Chap0019A - Chapter 19A Simulation CHAPTER 19A SIMULATION...

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Chapter 19A - Simulation CHAPTER 19A SIMULATION Review and Discussion Questions 1. Why is simulation often called a technique of last resort? Simulation is called a technique of last resort because simulation models are time consuming to build (flow charting, coding, etc.) and do not “guarantee” an optimal solution or indeed any solution. Therefore, it makes sense to investigate other problem solving methods such as linear programming or waiting line theory before embarking on simulation. 2. What roles do statistical hypothesis testing play in simulation? A simulation can be looked upon as a test of a hypothesis. 3. What determines whether a simulation model is valid? The only true test of a simulation is how well the real system performs after the results of the simulation have been implemented. The proof of the pudding is in the eating. Prior to this stage of application, however, the simulation user can certainly evaluate the general validity of the model by comparing its results with past data or simply asking the question: “Is the information I am getting reasonable?” 4. Must you use a computer to get good information from a simulation? Explain. A computer is a must for any but the most simple simulation problems. Because simulation is a sampling process, it stands to reason that a large number of observations is desirable, and the computer is the only practical way of providing them. Of course, computerization is no guarantee of “good” information. Simulating an invalid model on the computer will only provide a larger volume of questionable data. 5. What methods are used to increment time in a simulation model? How do they work? Time incrementing methods include fixed time increments and variable time increments. With fixed time increments, uniform clock times are specified (minutes, hours, days, etc.) and the simulation proceeds by fixed intervals from one time period to the next. At each point in clock time, the system is scanned to determine if any events have occurred and time is advanced; if none have, time is still advanced by one unit. With variable time increments, the clock time is advanced by the amount required to initiate the next event. It is interesting to note that variable time incrementing generally is more difficult to program unless one is using a special simulation language such as GPSS. 23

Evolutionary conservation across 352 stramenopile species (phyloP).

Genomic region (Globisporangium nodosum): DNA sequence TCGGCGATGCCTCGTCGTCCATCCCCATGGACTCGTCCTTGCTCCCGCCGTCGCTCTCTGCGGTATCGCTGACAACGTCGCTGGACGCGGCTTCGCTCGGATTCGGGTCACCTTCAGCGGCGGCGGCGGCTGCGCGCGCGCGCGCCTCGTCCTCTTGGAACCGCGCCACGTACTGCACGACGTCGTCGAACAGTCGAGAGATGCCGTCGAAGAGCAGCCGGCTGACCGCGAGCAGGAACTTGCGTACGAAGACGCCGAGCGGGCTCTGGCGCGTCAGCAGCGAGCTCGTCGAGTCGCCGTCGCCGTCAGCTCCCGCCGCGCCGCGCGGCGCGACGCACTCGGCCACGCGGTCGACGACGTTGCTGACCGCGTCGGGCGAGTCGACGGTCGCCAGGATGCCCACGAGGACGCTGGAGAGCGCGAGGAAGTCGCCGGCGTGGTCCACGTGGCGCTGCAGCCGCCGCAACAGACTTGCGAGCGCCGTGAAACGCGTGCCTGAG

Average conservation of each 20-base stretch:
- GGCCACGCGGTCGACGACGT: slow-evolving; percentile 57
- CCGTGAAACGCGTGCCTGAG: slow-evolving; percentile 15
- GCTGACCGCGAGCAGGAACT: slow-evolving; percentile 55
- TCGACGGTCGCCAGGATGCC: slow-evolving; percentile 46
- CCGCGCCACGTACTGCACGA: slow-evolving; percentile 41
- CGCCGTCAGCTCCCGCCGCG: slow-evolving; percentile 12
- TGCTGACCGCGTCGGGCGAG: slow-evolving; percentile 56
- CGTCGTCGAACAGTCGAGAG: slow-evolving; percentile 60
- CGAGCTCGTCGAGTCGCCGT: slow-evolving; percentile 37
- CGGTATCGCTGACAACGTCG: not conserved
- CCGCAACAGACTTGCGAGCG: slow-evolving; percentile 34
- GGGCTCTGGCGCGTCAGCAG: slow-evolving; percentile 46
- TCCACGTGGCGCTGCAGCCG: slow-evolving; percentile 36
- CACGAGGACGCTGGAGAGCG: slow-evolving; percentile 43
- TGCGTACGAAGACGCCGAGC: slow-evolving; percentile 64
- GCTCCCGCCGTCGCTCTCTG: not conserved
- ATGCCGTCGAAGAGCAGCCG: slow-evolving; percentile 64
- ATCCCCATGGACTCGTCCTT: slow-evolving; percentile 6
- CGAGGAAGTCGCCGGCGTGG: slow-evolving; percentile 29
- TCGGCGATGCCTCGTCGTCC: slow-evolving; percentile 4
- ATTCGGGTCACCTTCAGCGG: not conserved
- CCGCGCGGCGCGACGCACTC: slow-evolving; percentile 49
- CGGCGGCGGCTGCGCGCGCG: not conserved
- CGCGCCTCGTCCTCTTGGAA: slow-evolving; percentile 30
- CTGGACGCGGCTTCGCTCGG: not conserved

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Chapter 19A - Simulation 6. What are the pros and cons of starting a simulation with the system empty? With the system in equilibrium? The pros of starting a simulation with the system empty are that this enables evaluation of the transient period in terms of time to reach steady-state and the activities which are peculiar to the transient period. One con is that it takes a longer period of time to perform the simulation.
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This note was uploaded on 07/17/2011 for the course MBA 587 taught by Professor None during the Spring '11 term at Missouri (Mizzou).

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Chap0019A - Chapter 19A Simulation CHAPTER 19A SIMULATION...

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